A couple of months back, I did an Instagram Live tasting with this chap.
So Han Fan, purveyor of West China Tea.
I’ve “known” So Han for nearly six years. I put that in quotes because . . . we’ve never actually met in person. Our mutual tea-related hijinks only criss-crossed online. He first caught whiff of me as a tea blogger when I wrote extensively about my favorite puerh mountain – Nan Nuo Shan. He just so happened to work with a farming/processing genius from there named Li Shu Lin.
And since then, I’ve written extensively about his Nan Nuo farmer friend’s wares – even once in sonnet form. During our live talk, though, I got So Han to expound upon something of Mr. Lin’s that I hadn’t tried. That being his Yuán Shēng Tuó line of shou puerhs. Yuán Shēng Tuó literally translated to “Original Life Chunk”; a term coined by Li Shu Lin. It was a new form of small batch fermentation that sometimes allowed for the leaves to glom together into nuggets of ripe-y goodness.
Shou puerh is typically wet-piled (practically composted, really) in large . . . well . . . piles. Li Shu Lin—customarily—deviated from this approach. By focusing on smaller piles (a process called Xiǎo Duī Zi), as opposed to giant mounds, one could theoretically have more control over how each batch fermented. Yuán Shēng Tuó was merely a means of focusing that in even further. The whole thing sounded fascinating to me, and I wanted to try some.
So Han hooked me up with a coupon code for doing the live session, and I picked up what I thought were three Yuán Shēng Tuós. After I made the order, though . . . I realized I’d only picked up one. The other two were other shous he’d made, but batched (and then later aged)—all prior to when he perfected the Yuán Shēng Tuó method.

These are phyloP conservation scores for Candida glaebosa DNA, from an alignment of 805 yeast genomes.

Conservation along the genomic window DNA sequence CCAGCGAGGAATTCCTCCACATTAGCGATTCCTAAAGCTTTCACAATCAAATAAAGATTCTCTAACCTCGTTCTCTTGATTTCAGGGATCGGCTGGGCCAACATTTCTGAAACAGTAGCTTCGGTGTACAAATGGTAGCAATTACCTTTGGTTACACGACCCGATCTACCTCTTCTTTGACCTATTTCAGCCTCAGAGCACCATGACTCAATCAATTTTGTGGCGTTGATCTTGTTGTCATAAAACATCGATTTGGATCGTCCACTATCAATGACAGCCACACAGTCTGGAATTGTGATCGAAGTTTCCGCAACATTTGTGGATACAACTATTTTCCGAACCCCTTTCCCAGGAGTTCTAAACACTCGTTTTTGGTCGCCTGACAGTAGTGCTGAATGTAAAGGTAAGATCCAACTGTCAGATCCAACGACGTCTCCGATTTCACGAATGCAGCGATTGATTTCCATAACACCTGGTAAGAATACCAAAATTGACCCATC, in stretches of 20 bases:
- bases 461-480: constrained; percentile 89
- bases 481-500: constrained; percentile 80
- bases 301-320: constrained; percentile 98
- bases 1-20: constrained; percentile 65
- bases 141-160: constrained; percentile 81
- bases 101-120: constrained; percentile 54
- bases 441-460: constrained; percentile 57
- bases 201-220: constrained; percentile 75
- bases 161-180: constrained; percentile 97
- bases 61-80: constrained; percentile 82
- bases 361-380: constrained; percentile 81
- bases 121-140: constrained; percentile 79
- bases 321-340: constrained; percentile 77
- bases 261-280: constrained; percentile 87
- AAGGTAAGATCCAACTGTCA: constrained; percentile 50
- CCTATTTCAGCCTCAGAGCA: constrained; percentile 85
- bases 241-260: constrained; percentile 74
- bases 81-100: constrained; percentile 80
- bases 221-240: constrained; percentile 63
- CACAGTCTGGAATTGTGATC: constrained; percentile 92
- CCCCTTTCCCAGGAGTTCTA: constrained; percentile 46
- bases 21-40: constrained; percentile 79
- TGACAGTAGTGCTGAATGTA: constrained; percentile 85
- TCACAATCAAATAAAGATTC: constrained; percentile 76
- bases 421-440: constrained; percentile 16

But this buying blunder provided me with another, almost-serendipitous opportunity.
While I wouldn’t have the opportunity to try three Yuán Shēng Tuó small batch fermented shou puerhs, all three teas were still considered Xiǎo Duī Zi (“small batch fermentation”) teas. Meaning, I would be tasting how Li Shu Lin’s small batch fermentations had changed over the years. After all, one of the teas I purchased hailed from 2009, another was from 2015, and the one and only Yuán Shēng Tuó was from 2019 (I think?). Or close to it.
By way of tasting tray, I was going to time travel.
First up: the youngest. And the only Yuán Shēng Tuó of the three.
The first thing I noticed about the leaves were how gold the were. Almost like “Tippy Dian Hong” gold, but more faded, more ancient-looking. Like . . . gold stripped from the ruins of a sunken city; that kind of gold. The aroma they gave off lived up to the moniker; it was a very creamy fragrance, underscored by shou pu earth. Everything about it was markedly different.
The forefront was crisp! Can’t say I ever ran into that before in a shou puerh. That, then, transitioned into a requisitely creamy top note. And the finish just lingered for seconds after the sip to remind me of the sweetness that was. Not a hint of the usual, shou puerh dankness at any stage of the slurp.